We arrive at the dock to meet our Audubon guides an hour or so after dawn. We’re hauling coolers and backpacks crammed with extra layers, from fleece vests to windbreakers, which we begin to put on as the boat leaves the shelter of Rye Harbor and heads past the Isles of Shoals toward Jeffrey’s Ledge, twenty five miles and several hours offshore. We are a motley crew, hung with binoculars and cameras sporting impossibly long lenses, come to see what swims or flies across our bow. A distant line of glossy ibis see us off.
My birding life began rather improbably with a visit made many years ago to my grandmother-in-law’s winter house on the Gulf coast of Florida. It was supposed to be a family vacation, but at the last minute my husband concocted a reason to remain at work at the college while I went on with our two toddlers. I was very young, still in love, and loathe to believe what everyone else knew, though suspicion and doubt were beginning to gnaw at me. The older woman sensed my unhappiness but there was age and propriety between us which prevented us from speaking of certain matters openly, so she turned to a source of her own deep pleasure in an attempt to distract me. She taught me to bird watch.
Thus, a noisy crowd of seagulls got sorted into herring gulls and laughing gulls. Tiny creatures skittering along the verges of the waves were separated into sanderlings and plovers and red knots. Several species of heron stalked the nearby marshes, along with gallinules and egrets. And the palms and flowering bushes were alive with birds too various for me to begin to keep track of. She was patient. I was smitten and, more importantly, turned away from my troubles. When I returned home, burning with curiosity about my new world, I bought a pair of binoculars at Sears and a hardback copy of the Golden Guide to Birds of North America. Fifty years on, I still have both.
Now, as I stow my backpack under the wooden bench, I know I still carry ordinary burdens of sadness and regret, but as well I am taken with the old curiosity and excitement. What will I see? What will I see for the first time?
Our small craft churns noisily eastward, carving a path in the watery desert. As if to break the brilliant monotony, northern gannets soar in graceful arcs, then dive in dramatic plunges after fish. Atlantic white-sided dolphins materialize by the dozens alongside us, keeping pace effortlessly, executing exuberant leaps.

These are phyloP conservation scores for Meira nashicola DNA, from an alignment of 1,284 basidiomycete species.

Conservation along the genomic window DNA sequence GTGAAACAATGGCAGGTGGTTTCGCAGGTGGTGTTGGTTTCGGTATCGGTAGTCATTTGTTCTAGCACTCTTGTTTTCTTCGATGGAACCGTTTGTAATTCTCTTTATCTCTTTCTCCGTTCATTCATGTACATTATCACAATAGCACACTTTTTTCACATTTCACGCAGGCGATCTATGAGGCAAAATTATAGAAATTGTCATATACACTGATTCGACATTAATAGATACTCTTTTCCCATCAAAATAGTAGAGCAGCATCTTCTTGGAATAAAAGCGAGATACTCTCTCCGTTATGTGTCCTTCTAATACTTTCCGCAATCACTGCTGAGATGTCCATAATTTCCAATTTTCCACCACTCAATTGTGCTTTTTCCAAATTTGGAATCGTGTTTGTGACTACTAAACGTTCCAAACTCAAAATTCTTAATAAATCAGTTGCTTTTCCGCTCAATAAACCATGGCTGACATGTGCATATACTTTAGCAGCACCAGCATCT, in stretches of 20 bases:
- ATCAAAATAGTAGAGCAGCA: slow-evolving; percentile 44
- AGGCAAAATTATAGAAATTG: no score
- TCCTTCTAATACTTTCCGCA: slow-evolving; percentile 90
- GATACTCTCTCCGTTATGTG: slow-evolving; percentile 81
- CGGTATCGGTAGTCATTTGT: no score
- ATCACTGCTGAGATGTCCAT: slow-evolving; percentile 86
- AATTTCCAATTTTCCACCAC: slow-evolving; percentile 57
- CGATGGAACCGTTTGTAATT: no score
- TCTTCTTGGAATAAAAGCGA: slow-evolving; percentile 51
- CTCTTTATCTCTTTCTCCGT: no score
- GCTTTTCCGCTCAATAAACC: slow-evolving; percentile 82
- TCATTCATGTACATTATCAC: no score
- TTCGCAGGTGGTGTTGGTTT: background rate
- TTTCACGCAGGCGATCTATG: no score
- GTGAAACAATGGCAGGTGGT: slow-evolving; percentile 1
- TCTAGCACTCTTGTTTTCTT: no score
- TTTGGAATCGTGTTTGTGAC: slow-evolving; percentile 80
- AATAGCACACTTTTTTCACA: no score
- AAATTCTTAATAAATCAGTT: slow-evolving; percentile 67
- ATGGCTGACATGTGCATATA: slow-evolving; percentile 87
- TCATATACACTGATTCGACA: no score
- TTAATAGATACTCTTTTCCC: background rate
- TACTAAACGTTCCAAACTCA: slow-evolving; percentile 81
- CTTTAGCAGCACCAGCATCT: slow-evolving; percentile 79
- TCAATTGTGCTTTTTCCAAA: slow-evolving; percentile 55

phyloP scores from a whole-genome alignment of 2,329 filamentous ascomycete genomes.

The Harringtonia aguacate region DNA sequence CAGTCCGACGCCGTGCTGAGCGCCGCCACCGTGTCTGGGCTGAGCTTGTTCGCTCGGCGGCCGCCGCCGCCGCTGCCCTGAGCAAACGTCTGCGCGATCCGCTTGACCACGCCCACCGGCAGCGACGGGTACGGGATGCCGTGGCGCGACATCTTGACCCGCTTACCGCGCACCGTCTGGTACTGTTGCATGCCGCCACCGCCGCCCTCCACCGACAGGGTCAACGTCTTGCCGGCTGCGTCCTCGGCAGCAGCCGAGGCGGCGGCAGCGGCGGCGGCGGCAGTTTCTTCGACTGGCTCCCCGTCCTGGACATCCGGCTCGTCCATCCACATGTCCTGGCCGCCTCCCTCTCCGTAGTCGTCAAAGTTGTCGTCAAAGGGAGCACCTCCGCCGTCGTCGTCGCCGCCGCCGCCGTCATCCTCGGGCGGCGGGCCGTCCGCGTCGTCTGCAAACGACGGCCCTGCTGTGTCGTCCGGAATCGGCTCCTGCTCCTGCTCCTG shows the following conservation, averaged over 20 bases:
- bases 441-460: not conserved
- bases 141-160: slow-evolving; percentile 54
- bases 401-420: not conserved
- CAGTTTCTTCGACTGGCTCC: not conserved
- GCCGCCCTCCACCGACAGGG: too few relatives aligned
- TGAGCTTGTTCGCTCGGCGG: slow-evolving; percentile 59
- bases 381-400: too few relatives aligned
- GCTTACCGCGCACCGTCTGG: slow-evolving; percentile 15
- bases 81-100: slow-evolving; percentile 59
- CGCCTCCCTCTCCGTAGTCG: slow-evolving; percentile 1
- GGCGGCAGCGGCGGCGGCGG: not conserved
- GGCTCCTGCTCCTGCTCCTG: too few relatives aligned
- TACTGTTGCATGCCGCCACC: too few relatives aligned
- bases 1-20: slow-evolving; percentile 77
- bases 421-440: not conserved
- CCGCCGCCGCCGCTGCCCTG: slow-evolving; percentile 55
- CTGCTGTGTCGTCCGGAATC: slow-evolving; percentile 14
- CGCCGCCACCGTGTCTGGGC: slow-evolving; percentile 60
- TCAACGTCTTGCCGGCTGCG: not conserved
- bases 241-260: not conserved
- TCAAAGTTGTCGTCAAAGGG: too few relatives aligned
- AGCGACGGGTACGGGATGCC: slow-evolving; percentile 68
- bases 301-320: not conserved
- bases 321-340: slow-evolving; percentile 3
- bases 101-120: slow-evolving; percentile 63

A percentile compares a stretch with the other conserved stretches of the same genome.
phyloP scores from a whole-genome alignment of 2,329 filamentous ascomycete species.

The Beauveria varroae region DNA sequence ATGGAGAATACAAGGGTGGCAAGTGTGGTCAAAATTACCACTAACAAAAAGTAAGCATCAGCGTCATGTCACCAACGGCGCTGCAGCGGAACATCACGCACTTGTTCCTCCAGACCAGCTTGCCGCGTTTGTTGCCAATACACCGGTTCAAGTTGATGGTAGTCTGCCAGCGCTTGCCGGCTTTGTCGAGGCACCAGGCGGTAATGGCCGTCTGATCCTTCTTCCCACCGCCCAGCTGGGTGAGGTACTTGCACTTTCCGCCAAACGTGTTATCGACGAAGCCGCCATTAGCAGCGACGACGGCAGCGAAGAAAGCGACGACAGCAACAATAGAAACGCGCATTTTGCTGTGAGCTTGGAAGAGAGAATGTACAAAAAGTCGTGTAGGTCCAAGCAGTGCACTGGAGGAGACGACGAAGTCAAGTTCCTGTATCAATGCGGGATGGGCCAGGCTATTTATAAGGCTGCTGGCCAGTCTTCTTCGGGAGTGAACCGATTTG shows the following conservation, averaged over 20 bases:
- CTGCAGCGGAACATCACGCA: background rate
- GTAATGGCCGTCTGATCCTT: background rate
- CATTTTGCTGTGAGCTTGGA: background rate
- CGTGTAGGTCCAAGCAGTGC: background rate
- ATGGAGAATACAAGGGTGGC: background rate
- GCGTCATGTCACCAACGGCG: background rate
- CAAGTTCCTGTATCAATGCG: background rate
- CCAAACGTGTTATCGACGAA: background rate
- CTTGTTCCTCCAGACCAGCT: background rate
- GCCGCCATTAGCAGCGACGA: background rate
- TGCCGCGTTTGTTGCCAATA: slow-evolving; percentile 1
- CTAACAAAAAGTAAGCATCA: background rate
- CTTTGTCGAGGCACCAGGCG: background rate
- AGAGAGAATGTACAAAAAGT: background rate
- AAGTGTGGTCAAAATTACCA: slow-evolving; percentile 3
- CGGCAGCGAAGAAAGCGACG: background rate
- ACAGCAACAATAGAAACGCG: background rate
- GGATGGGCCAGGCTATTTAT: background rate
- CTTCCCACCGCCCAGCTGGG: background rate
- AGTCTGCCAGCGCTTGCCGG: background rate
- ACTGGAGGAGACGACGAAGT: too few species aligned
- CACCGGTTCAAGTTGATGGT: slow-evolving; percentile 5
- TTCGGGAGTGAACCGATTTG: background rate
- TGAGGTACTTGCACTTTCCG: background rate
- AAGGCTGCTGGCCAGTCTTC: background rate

In a sudden and bizarre intermezzo, a frantic little magnolia warbler, miles off course, finds our boat and rockets into the wheelhouse. Our Audubon guide captures it between his hands and tucks it into a box.
The remainder of the trip blends into a series of wonders I am unlikely to experience ever again. It begins with the sighting of a single Sei whale, a rare animal, skim-feeding on minuscule copepods, its mouth agape. Within minutes we spot another. And another. And another. Until we are surrounded by more than twenty whales as they sieve their daily ton of food from the prodigious amounts of water they gulp. The captain cuts the engine and we drift soundlessly among them. Our guide is telling us that Sei whales are among the fastest cetaceans, but all I see are scores of placid creatures breasting the swells at a leisurely pace, sinking out of sight, and returning to the surface with whispering, brushy blows. These elusive and usually solitary animals seem some kind of benign omen.
Finally, we turn south along the Ledge, threading our cautious way among the feeding whales. Someone shouts “phalaropes at nine o’clock!” We crowd the port rail for a glimpse of one of the avian species we have come all this way to see. I had encountered these birds once before and had counted myself lucky to find a group of three or four in the troughs of waves, impossibly tiny in the vastness. But now, still traveling in what I am coming to think of as a magical micro universe, we are treated to hundreds of them in flocks large and small. Afloat, the red-necked phalaropes present regal silhouettes; when they rise in synchronized flight, their wings flash bright white and black stripes.
Now because, clearly, it isn’t enough that we’ve encountered leaping dolphins, Sei whales in unheard-of numbers, strings of red-necked phalaropes, diving gannets, several fulmars that circle our boat as if to afford us optimum views, black-backed gulls, a sooty shearwater, a basking shark…we happen upon a pod of twenty-five Humpback whales that include at least five mothers with their nursing calves, bored youngsters with nothing much to do but roll about, slapping flippers and tails while their mothers hunt mackerel. As the whales sound, one by one, our team records their “name badges”: distinctive white markings on their upraised flukes.
For the length of a whole day, all I’ve done is watch. Watch dolphins. Watch whales. Watch birds. Watch the way the clouds form and re-form and how the sea rolls away like shaken lengths of blue and gray satin.
This expedition has been an extension of those halcyon hours on the verge of the placid Gulf of Mexico with my wise grandmother-in-law when she gently distracted me from my sorrows. When I was invited to simply watch. To see without a specific purpose. To see for the first time. To see again. To name the natural world as a way to acknowledge its power of solace.
As we enter Rye Harbor, through the breakwater where purple sandpipers scatter on the rocks, our Audubon guide releases the errant magnolia warbler back to its land route north.
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